Bibi digs in as protest grows

The Jewish Chronicle - - World News - BY ANSHEL PF­EF­FER

THE LEAD­ERS of the so­cial protest move­ment in Is­rael and Prime Min­is­ter Ben­jamin Ne­tanyahu this week en­trenched them­selves in their op­pos­ing po­si­tions.

Mr Ne­tanyahu es­tab­lished on Mon­day a com­mit­tee of ex­perts to talk to the pro­test­ers, who last week pub­lished a de­tailed list of eco­nomic and so­cial de­mands. The pro­test­ers re­sponded by an­nounc­ing their own team of ne­go­tia­tors.

The gov­ern­ment’s com­mit­tee, headed by chair­man of the uni­ver­si­ties plan­ning and bud­getary board Pro­fes­sor Manuel Tracht­en­berg, and con­sist­ing of es­tab­lish­ment eco­nomic and so­cial af­fairs ad­vis­ers, is sup­posed to start meet­ing the lead­ers of the protest move­ment in the next few days. It will also name the gov­ern­ment’s “So­cial-Eco­nomic Cabi­net”, a com­mit­tee of 12 min­is­ters, in a month.

The pro­test­ers ac­cused the gov­ern­ment of “drag­ging its feet” and try­ing to “suf­fo­cate the protest”, and formed their own team of ex­perts — aca­demics with a so­cial-demo­cratic agenda — who met them in Tel Aviv.

Stav Shafir, one of the lead­ers of the protest, said that they were not try­ing to top­ple the gov­ern­ment but “there is an is­sue here of dis­trust. We have been on the street for al­most a month and the gov­ern­ment still hasn’t treated us with any se­ri­ous­ness. The team they set up is not se­ri­ous, it is just an­other at­tempt to drag things out.”

While se­nior Likud mem­bers and min­is­ters have tried in re­cent weeks to dis­miss the protests as “spoilt and greedy”, other lead­ing politi­cians of the gov­ern­ing party have taken heed of the un­der-cur­rent within Likud, ex­press­ing concern that the on­go­ing wave of mid­dle-class dis­con­tent could cost them the next elec­tions.

On Tues­day, Trans­port Min­is­ter Yis­rael Katz vis­ited the pro­test­ers in TelA­viv, say­ing that “the protest is real”, and promis­ing that the gov­ern­ment was lis­ten­ing to their de­mands and work­ing to change its eco­nomic and so­cial poli­cies.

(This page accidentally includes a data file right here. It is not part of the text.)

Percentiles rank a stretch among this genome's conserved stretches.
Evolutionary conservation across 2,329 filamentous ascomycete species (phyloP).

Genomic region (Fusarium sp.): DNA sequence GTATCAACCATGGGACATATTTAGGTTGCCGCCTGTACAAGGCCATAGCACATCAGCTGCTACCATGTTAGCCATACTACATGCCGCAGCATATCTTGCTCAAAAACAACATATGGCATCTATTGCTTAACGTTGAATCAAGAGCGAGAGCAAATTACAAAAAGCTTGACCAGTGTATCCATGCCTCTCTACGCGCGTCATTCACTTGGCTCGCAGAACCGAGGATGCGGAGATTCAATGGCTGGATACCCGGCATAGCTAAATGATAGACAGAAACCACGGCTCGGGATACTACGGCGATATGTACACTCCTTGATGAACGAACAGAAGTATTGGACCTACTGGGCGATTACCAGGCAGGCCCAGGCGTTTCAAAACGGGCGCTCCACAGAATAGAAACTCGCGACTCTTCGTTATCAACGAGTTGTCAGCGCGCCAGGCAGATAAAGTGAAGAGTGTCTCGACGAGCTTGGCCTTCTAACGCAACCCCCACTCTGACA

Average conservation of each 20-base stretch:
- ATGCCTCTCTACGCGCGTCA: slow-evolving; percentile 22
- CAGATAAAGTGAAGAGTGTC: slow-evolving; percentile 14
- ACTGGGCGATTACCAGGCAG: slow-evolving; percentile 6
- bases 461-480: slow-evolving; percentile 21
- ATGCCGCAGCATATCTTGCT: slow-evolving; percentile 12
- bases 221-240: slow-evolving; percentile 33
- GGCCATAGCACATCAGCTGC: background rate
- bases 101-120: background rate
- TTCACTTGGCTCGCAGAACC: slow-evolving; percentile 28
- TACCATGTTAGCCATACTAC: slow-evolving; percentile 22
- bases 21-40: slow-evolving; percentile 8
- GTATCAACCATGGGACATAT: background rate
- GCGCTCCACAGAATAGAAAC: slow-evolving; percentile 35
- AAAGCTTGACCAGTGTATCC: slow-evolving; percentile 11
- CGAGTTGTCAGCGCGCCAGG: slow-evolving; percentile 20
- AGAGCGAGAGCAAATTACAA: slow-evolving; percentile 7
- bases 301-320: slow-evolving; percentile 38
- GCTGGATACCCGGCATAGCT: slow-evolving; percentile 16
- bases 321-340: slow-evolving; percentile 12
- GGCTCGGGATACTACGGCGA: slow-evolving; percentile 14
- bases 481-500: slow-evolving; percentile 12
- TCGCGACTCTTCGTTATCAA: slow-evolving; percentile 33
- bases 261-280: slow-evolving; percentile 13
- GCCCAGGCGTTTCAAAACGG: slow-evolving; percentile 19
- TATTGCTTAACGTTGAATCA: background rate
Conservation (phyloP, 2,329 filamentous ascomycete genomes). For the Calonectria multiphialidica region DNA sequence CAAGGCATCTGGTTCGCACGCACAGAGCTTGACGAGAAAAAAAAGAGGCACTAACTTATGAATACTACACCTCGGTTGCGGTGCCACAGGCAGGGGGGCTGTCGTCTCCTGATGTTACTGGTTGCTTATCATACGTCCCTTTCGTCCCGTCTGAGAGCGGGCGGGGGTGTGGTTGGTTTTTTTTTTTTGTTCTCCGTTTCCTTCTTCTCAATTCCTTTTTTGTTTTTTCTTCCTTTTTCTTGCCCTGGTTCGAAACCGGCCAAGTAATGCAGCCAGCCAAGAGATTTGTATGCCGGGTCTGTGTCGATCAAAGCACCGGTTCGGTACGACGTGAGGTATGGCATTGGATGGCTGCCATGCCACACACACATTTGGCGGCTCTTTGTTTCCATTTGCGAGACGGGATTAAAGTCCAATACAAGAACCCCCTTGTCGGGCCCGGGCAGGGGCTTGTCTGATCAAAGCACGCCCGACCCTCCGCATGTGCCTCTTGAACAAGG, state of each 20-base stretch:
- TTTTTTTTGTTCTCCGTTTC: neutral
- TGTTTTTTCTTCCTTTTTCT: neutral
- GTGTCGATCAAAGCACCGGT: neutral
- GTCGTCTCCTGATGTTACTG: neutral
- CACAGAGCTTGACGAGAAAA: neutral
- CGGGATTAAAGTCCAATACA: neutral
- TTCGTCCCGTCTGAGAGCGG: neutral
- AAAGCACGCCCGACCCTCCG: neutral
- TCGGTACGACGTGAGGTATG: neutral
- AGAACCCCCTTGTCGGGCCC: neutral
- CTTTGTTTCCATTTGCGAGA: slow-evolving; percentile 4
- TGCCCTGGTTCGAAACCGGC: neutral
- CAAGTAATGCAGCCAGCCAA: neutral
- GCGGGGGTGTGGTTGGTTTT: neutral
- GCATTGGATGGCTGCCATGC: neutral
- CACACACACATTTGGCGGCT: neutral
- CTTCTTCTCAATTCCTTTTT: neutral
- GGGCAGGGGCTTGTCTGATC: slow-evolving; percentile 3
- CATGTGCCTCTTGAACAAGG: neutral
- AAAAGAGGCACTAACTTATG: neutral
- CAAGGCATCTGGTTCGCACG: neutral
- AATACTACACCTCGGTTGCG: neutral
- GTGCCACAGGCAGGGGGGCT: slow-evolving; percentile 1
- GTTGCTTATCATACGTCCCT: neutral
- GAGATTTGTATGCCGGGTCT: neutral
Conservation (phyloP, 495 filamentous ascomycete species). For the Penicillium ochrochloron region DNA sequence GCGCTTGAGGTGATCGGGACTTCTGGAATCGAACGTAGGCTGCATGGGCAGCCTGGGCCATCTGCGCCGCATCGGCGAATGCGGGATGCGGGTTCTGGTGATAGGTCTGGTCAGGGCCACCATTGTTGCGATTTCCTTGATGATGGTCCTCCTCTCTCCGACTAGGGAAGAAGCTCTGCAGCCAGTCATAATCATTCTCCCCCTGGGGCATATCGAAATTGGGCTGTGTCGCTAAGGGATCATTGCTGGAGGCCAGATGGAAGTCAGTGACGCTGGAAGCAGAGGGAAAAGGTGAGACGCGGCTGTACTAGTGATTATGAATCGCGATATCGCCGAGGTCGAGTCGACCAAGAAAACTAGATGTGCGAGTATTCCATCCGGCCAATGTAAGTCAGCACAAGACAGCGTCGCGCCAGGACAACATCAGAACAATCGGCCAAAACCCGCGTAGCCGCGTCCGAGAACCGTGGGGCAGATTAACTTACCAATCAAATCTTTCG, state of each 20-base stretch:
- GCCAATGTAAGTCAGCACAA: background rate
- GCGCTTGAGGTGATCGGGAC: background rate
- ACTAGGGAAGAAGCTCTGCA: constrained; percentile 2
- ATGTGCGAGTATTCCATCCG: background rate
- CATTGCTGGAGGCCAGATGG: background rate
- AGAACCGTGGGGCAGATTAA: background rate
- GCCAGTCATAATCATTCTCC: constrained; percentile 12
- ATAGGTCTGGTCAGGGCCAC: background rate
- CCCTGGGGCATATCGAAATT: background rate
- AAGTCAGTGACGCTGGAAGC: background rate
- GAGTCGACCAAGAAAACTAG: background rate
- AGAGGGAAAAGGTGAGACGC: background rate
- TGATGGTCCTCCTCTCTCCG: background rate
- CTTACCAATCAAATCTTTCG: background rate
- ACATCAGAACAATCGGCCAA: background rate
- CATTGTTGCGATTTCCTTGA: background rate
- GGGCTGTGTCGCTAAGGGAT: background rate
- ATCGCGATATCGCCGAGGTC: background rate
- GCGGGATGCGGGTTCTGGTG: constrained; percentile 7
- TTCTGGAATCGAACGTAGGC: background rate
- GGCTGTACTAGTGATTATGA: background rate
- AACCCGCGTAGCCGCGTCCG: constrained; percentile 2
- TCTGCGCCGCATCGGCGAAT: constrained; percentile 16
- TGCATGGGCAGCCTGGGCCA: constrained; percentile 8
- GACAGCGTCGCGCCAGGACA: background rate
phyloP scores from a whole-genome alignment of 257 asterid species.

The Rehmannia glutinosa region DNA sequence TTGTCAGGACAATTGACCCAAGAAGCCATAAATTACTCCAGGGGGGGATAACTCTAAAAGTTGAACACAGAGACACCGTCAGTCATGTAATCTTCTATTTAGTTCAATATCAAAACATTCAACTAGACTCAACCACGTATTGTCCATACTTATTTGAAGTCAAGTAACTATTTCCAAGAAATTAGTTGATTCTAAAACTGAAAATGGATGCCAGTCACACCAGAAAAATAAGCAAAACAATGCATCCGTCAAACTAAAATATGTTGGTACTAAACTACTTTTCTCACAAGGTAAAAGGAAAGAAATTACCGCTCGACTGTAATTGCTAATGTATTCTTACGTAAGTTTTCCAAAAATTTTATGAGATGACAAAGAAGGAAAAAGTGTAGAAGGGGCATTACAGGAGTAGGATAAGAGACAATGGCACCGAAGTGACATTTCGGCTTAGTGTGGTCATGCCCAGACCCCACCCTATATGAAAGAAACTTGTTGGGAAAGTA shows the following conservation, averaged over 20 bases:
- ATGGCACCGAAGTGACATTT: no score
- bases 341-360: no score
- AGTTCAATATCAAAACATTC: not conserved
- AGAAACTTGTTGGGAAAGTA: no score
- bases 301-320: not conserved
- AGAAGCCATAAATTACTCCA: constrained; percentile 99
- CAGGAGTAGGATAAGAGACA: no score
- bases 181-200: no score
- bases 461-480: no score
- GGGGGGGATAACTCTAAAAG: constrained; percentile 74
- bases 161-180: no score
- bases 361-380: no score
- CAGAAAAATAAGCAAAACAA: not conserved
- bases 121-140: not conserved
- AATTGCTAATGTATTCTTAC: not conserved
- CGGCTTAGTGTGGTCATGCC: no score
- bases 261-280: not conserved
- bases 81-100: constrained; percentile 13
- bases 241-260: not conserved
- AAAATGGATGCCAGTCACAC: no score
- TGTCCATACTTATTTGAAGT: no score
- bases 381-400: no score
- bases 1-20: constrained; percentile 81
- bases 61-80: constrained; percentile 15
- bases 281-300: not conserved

This week, new sec­tors joined the protest, with a group of set­tlers hail­ing from the il­le­gal out­posts in the West Bank set­ting up their own tents at the main protest site on Rothschild Boule­vard in Tel Aviv and caus­ing some of the mainly left-wing pro­test­ers to try to evict them. Hun­dreds of pen­sion­ers marched in Tel Aviv on Mon­day, iden­ti­fy­ing with the younger gen­er­a­tion’s protest and call­ing upon Mr Ne­tanyahu to pre­vent cuts to their ben­e­fits.

Mean­while, the Knes­set is to meet next week on Tues­day for an emer­gency session on the so­cial protests, fol­low­ing a de­mand signed by 50 op­po­si­tion Knes­set mem­bers.

Main op­po­si­tion party Kadima, which led the de­mand, is­sued a state­ment say­ing that “the gov­ern­ment is headed by a man who ig­nores pub­lic protests and mocks its mo­tives, deny­ing the out­cry. Ne­tanyahu is di­rectly re­spon­si­ble over the past two years for the heavy load of taxes on wa­ter, elec­tric­ity, coun­cil rates, pub­lic trans­port and food prod­ucts. He in­sisted on the Knes­set go­ing out to re­cess and tried to stran­gle the pub­lic de­bate.”


The protest at the cen­tre of Tel Aviv last Satur­day: an es­ti­mated quar­ter of a mil­lion took to the streets

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